2018 United Way chair, vice chair

Mara Downing, president of the John Deere Foundation, is vice chair of the 2018 United Way Campaign, and Mike Parejko, CEO of the Mississippi Valley Regional Blood Center, is chairman.

One in three Quad-City residents struggles to pay for basic needs, a number Mike Parejko, chairman of the 2018 United Way Campaign, finds "astounding."

To help people succeed, United Way of the Quad-Cities Area has set a fund-raising goal this year of $9.2 million, Parejko said Tuesday morning at a kickoff event at the Urban Campus of Scott Community College, Davenport.

Of the $9.2 million, 68 percent will support 36 organizations United Way thinks have the best chance of increasing financial stability, educational opportunities and access to health care, as well as United Way's own programs and initiatives with the same goals, such as Women United/Born Learning and Young Leaders United/Grow Learning.

Of the remaining 32 percent, 12 percent will go to other nonprofits of a donor's choosing, 15 percent will pay for fundraising and administration, 4 percent will be uncollected pledges and 1 percent will be an endowment contribution.

The model of funding in which organizations are asked to deliver measurable results was adopted last year, causing some disappointment among the dozen long-time organizations that were cut off such as CASI (Center for Active Senior Iowans) and the American Red Cross.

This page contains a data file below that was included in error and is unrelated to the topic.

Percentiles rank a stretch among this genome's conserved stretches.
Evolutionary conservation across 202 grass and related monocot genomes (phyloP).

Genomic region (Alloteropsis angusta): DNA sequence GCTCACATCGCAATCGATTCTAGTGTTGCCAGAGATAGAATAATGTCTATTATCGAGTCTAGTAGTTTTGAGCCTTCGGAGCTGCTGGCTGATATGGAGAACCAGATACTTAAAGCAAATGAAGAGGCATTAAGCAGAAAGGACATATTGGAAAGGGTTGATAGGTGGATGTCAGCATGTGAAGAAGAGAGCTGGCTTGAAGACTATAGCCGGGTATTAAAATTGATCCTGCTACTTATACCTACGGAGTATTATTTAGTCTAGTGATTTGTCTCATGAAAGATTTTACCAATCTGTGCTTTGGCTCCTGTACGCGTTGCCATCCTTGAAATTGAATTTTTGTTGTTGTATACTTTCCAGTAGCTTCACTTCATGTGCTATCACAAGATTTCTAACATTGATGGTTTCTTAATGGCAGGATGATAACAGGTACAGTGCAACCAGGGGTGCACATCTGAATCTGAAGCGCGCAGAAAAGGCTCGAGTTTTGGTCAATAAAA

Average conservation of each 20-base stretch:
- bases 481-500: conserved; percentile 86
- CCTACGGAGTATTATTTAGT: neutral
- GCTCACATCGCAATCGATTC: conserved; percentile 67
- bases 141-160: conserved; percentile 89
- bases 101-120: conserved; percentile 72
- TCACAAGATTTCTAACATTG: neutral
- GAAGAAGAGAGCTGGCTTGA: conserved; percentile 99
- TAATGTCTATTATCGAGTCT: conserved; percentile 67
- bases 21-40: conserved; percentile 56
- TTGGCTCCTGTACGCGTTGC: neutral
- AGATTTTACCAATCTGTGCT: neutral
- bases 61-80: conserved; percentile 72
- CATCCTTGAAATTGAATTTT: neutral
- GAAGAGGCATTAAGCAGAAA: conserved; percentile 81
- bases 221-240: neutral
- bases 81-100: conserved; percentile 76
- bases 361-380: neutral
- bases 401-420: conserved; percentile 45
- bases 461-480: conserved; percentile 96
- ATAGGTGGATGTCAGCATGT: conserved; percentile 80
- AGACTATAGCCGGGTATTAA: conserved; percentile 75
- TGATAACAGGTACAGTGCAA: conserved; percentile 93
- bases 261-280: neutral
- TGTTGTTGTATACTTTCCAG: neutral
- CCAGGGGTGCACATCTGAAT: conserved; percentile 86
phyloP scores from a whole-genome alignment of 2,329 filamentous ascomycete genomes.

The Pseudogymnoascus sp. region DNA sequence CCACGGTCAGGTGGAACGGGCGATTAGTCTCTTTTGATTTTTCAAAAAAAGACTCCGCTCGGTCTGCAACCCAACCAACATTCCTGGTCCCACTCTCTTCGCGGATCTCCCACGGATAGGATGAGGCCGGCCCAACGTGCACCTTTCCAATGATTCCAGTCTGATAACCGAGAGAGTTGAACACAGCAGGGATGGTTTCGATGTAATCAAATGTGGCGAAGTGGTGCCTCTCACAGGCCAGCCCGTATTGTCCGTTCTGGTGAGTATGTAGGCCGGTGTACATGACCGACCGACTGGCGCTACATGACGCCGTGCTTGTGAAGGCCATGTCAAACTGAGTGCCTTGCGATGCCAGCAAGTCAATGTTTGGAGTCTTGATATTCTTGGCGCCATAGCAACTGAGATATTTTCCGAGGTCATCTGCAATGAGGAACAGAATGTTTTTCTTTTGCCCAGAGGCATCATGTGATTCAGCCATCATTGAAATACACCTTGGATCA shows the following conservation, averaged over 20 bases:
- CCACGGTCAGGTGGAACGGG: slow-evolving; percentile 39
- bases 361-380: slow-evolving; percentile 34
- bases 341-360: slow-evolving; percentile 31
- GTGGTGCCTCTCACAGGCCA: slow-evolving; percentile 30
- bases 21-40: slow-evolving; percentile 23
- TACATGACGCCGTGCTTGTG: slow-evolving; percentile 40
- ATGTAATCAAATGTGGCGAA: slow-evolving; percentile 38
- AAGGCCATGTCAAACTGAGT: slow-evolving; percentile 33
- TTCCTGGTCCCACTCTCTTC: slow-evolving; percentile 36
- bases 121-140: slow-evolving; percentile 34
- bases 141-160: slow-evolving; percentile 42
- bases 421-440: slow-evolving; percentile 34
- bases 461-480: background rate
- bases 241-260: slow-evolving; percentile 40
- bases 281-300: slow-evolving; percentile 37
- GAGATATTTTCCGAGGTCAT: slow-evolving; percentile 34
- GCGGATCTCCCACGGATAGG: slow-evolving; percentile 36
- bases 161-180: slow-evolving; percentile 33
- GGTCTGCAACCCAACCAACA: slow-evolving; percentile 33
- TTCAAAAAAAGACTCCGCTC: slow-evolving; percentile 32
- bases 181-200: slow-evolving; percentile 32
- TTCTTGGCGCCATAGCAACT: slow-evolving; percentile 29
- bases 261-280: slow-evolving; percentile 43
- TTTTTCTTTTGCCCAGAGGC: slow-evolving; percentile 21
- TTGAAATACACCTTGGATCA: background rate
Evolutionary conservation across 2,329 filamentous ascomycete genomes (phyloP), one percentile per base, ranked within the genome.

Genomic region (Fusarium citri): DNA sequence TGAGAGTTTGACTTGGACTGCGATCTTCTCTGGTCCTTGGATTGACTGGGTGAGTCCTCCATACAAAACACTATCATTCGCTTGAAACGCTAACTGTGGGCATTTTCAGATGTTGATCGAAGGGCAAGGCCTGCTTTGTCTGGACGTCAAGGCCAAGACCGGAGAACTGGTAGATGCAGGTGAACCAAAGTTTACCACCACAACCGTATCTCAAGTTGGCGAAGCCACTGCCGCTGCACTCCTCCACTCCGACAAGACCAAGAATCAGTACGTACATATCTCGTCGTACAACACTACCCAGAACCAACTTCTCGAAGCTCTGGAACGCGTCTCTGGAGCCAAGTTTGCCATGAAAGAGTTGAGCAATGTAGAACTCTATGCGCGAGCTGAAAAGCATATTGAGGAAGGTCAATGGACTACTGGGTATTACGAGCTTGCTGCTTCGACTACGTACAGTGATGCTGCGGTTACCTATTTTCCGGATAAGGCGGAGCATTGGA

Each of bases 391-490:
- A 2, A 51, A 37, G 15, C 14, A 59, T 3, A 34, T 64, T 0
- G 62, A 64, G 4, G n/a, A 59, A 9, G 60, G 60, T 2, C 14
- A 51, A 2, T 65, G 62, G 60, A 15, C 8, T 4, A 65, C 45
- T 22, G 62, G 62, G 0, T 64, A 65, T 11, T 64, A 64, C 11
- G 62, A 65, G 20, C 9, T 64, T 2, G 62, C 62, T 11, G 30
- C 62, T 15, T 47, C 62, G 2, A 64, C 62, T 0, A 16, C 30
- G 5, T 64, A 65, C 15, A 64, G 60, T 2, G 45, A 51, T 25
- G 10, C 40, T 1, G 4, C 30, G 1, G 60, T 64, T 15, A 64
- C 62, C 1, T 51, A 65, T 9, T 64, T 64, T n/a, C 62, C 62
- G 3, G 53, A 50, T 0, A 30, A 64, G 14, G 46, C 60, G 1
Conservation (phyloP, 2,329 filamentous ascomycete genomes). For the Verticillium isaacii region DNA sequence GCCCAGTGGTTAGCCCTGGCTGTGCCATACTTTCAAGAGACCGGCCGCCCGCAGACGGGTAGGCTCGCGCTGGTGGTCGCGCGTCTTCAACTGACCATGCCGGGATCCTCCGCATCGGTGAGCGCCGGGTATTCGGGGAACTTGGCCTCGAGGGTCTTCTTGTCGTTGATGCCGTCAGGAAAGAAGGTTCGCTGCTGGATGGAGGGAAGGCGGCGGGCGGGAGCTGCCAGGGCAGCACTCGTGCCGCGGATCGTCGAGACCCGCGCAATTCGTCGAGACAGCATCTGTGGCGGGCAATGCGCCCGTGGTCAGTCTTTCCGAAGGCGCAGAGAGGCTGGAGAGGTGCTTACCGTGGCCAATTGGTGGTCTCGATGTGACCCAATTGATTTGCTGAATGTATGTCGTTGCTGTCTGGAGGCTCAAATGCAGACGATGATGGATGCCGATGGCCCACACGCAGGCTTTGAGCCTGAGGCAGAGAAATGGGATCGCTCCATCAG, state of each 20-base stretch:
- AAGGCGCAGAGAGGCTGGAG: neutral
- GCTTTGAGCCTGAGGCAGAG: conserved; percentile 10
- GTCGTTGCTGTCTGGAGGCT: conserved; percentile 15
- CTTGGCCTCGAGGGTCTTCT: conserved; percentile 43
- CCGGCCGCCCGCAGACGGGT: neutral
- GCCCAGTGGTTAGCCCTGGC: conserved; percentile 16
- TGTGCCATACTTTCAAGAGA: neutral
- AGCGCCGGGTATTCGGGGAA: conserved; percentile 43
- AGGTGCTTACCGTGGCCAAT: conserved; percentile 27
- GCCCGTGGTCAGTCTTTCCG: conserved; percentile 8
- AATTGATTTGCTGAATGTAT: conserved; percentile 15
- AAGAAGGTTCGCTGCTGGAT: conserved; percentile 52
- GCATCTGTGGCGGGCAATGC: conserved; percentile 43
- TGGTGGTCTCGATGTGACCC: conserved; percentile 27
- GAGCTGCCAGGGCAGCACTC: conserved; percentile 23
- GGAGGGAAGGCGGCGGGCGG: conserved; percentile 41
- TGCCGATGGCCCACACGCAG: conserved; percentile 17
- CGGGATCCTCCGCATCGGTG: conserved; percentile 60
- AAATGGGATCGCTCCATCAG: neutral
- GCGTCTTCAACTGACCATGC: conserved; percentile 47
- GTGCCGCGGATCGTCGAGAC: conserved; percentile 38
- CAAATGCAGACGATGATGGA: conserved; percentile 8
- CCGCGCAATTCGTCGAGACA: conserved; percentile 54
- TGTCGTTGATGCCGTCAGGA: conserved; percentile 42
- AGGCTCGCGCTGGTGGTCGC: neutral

But in addressing the group Tuesday, United Way board chairman Don Doucette said the board is "solidly committed to the community impact model" to "change the odds" and promote long-term change.

The United Way mission is to "mobilize people and resources to improve lives in our community," which is similar to sentiments voiced in "Big Table" discussions held around the Quad-Cities in April, and by organizers of Q2030, both initiatives of the Quad-Cities Chamber of Commerce, Doucette said.

"United Way's agenda is the community's agenda," he said.

The funding model was changed in response to donors' concerns about problems that persist despite years of programs, United Way staff has said.

In education, for example, United Way now wants programs that will get students performing at grade level and ensure that they graduate from high school and are college- or career-ready.

In health, it seeks programs that make sure youth and adults have access to mental health and/or substance abuse prevention.

A concern with the new model adopted last year was that if a person wanted to specifically designate that their money go to a nonprofit other than the 36 "impact partners," United Way charged an administration fee to do that. That fee has now been eliminated, Doucette said.

Other highlights from Tuesday's kickoff:

• If the $9.2 million is raised this year, it will fulfill the organization's three-year goal of $25 million, with $8.4 million raised in 2016 and $7.2 million in 2017.

• In addition to the selection of Parejko, CEO of the Mississippi Valley Regional Blood Center, as this year's campaign chairman, Mara Downing, president of the John Deere Foundation will be vice-chair.

• The search for a new United Way CEO is under way, with the expectation that a new person will begin in January. A search committee has been appointed, the position will be posted, initial interviews will be held, and finalists selected this fall.

Scott Crane resigned in March. He had been CEO since 2008.